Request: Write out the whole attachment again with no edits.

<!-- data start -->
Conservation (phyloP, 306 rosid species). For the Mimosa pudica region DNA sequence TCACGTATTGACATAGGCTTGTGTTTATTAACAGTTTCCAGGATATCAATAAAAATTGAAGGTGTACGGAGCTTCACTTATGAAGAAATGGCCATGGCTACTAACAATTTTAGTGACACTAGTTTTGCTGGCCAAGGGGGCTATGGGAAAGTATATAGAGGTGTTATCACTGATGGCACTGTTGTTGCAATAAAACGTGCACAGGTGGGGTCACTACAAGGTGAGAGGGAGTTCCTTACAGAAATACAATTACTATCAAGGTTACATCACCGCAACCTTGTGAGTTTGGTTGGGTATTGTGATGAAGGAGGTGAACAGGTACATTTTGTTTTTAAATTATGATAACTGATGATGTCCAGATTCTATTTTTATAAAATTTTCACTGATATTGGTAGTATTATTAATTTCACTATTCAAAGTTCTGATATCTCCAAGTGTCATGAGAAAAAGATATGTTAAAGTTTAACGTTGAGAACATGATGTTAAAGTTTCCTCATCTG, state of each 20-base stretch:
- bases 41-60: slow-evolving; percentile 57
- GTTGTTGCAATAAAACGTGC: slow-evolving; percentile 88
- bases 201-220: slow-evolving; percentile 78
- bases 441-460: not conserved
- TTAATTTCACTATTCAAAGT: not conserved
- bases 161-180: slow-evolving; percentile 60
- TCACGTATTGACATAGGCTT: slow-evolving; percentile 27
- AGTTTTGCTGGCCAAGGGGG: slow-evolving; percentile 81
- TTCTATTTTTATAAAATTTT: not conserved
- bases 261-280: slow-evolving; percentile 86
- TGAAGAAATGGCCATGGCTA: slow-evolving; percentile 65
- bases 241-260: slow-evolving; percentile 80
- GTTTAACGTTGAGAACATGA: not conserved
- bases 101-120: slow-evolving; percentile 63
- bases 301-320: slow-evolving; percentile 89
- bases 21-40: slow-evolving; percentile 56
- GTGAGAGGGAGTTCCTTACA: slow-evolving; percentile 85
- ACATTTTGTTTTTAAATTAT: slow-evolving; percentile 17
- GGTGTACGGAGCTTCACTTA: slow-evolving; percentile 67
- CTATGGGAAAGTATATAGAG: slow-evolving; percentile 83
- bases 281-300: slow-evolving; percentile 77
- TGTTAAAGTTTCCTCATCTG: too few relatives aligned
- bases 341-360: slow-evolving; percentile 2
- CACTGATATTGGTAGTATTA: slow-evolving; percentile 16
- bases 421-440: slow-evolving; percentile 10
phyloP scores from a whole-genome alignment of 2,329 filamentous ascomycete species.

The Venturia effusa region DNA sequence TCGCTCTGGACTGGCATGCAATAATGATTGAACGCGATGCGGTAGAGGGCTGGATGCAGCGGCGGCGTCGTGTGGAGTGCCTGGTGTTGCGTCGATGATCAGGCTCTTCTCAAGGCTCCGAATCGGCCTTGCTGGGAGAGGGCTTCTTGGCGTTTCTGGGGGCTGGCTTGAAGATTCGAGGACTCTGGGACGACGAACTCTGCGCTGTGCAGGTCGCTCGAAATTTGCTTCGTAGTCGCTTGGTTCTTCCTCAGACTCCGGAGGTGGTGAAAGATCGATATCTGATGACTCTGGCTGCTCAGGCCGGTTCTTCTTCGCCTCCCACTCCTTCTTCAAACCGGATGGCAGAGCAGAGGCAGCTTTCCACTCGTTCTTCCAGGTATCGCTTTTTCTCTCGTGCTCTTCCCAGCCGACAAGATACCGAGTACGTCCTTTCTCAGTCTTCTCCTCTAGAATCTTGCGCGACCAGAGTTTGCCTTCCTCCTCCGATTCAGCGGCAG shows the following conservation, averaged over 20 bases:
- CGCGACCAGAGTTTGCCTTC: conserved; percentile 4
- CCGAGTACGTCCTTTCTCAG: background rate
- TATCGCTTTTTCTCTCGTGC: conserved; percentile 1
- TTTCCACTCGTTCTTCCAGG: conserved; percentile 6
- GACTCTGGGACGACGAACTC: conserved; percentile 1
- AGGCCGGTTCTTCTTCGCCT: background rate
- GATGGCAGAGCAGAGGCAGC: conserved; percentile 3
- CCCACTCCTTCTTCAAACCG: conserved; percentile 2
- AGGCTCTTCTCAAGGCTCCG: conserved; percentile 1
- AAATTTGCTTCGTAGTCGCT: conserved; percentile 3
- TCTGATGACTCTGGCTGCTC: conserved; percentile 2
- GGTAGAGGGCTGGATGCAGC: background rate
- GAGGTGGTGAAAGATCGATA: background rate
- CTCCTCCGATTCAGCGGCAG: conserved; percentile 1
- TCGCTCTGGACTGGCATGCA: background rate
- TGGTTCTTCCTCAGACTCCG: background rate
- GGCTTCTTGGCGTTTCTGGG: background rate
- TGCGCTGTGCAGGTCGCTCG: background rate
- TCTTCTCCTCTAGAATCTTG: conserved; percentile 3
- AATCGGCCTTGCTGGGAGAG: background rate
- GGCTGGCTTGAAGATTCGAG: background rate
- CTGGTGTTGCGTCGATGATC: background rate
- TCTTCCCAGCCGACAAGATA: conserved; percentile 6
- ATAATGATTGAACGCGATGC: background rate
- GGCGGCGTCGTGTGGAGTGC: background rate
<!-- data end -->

Conservation (phyloP, 306 rosid species). For the Mimosa pudica region DNA sequence TCACGTATTGACATAGGCTTGTGTTTATTAACAGTTTCCAGGATATCAATAAAAATTGAAGGTGTACGGAGCTTCACTTATGAAGAAATGGCCATGGCTACTAACAATTTTAGTGACACTAGTTTTGCTGGCCAAGGGGGCTATGGGAAAGTATATAGAGGTGTTATCACTGATGGCACTGTTGTTGCAATAAAACGTGCACAGGTGGGGTCACTACAAGGTGAGAGGGAGTTCCTTACAGAAATACAATTACTATCAAGGTTACATCACCGCAACCTTGTGAGTTTGGTTGGGTATTGTGATGAAGGAGGTGAACAGGTACATTTTGTTTTTAAATTATGATAACTGATGATGTCCAGATTCTATTTTTATAAAATTTTCACTGATATTGGTAGTATTATTAATTTCACTATTCAAAGTTCTGATATCTCCAAGTGTCATGAGAAAAAGATATGTTAAAGTTTAACGTTGAGAACATGATGTTAAAGTTTCCTCATCTG, state of each 20-base stretch:
- bases 41-60: slow-evolving; percentile 57
- GTTGTTGCAATAAAACGTGC: slow-evolving; percentile 88
- bases 201-220: slow-evolving; percentile 78
- bases 441-460: not conserved
- TTAATTTCACTATTCAAAGT: not conserved
- bases 161-180: slow-evolving; percentile 60
- TCACGTATTGACATAGGCTT: slow-evolving; percentile 27
- AGTTTTGCTGGCCAAGGGGG: slow-evolving; percentile 81
- TTCTATTTTTATAAAATTTT: not conserved
- bases 261-280: slow-evolving; percentile 86
- TGAAGAAATGGCCATGGCTA: slow-evolving; percentile 65
- bases 241-260: slow-evolving; percentile 80
- GTTTAACGTTGAGAACATGA: not conserved
- bases 101-120: slow-evolving; percentile 63
- bases 301-320: slow-evolving; percentile 89
- bases 21-40: slow-evolving; percentile 56
- GTGAGAGGGAGTTCCTTACA: slow-evolving; percentile 85
- ACATTTTGTTTTTAAATTAT: slow-evolving; percentile 17
- GGTGTACGGAGCTTCACTTA: slow-evolving; percentile 67
- CTATGGGAAAGTATATAGAG: slow-evolving; percentile 83
- bases 281-300: slow-evolving; percentile 77
- TGTTAAAGTTTCCTCATCTG: too few relatives aligned
- bases 341-360: slow-evolving; percentile 2
- CACTGATATTGGTAGTATTA: slow-evolving; percentile 16
- bases 421-440: slow-evolving; percentile 10
phyloP scores from a whole-genome alignment of 2,329 filamentous ascomycete species.

The Venturia effusa region DNA sequence TCGCTCTGGACTGGCATGCAATAATGATTGAACGCGATGCGGTAGAGGGCTGGATGCAGCGGCGGCGTCGTGTGGAGTGCCTGGTGTTGCGTCGATGATCAGGCTCTTCTCAAGGCTCCGAATCGGCCTTGCTGGGAGAGGGCTTCTTGGCGTTTCTGGGGGCTGGCTTGAAGATTCGAGGACTCTGGGACGACGAACTCTGCGCTGTGCAGGTCGCTCGAAATTTGCTTCGTAGTCGCTTGGTTCTTCCTCAGACTCCGGAGGTGGTGAAAGATCGATATCTGATGACTCTGGCTGCTCAGGCCGGTTCTTCTTCGCCTCCCACTCCTTCTTCAAACCGGATGGCAGAGCAGAGGCAGCTTTCCACTCGTTCTTCCAGGTATCGCTTTTTCTCTCGTGCTCTTCCCAGCCGACAAGATACCGAGTACGTCCTTTCTCAGTCTTCTCCTCTAGAATCTTGCGCGACCAGAGTTTGCCTTCCTCCTCCGATTCAGCGGCAG shows the following conservation, averaged over 20 bases:
- CGCGACCAGAGTTTGCCTTC: conserved; percentile 4
- CCGAGTACGTCCTTTCTCAG: background rate
- TATCGCTTTTTCTCTCGTGC: conserved; percentile 1
- TTTCCACTCGTTCTTCCAGG: conserved; percentile 6
- GACTCTGGGACGACGAACTC: conserved; percentile 1
- AGGCCGGTTCTTCTTCGCCT: background rate
- GATGGCAGAGCAGAGGCAGC: conserved; percentile 3
- CCCACTCCTTCTTCAAACCG: conserved; percentile 2
- AGGCTCTTCTCAAGGCTCCG: conserved; percentile 1
- AAATTTGCTTCGTAGTCGCT: conserved; percentile 3
- TCTGATGACTCTGGCTGCTC: conserved; percentile 2
- GGTAGAGGGCTGGATGCAGC: background rate
- GAGGTGGTGAAAGATCGATA: background rate
- CTCCTCCGATTCAGCGGCAG: conserved; percentile 1
- TCGCTCTGGACTGGCATGCA: background rate
- TGGTTCTTCCTCAGACTCCG: background rate
- GGCTTCTTGGCGTTTCTGGG: background rate
- TGCGCTGTGCAGGTCGCTCG: background rate
- TCTTCTCCTCTAGAATCTTG: conserved; percentile 3
- AATCGGCCTTGCTGGGAGAG: background rate
- GGCTGGCTTGAAGATTCGAG: background rate
- CTGGTGTTGCGTCGATGATC: background rate
- TCTTCCCAGCCGACAAGATA: conserved; percentile 6
- ATAATGATTGAACGCGATGC: background rate
- GGCGGCGTCGTGTGGAGTGC: background rate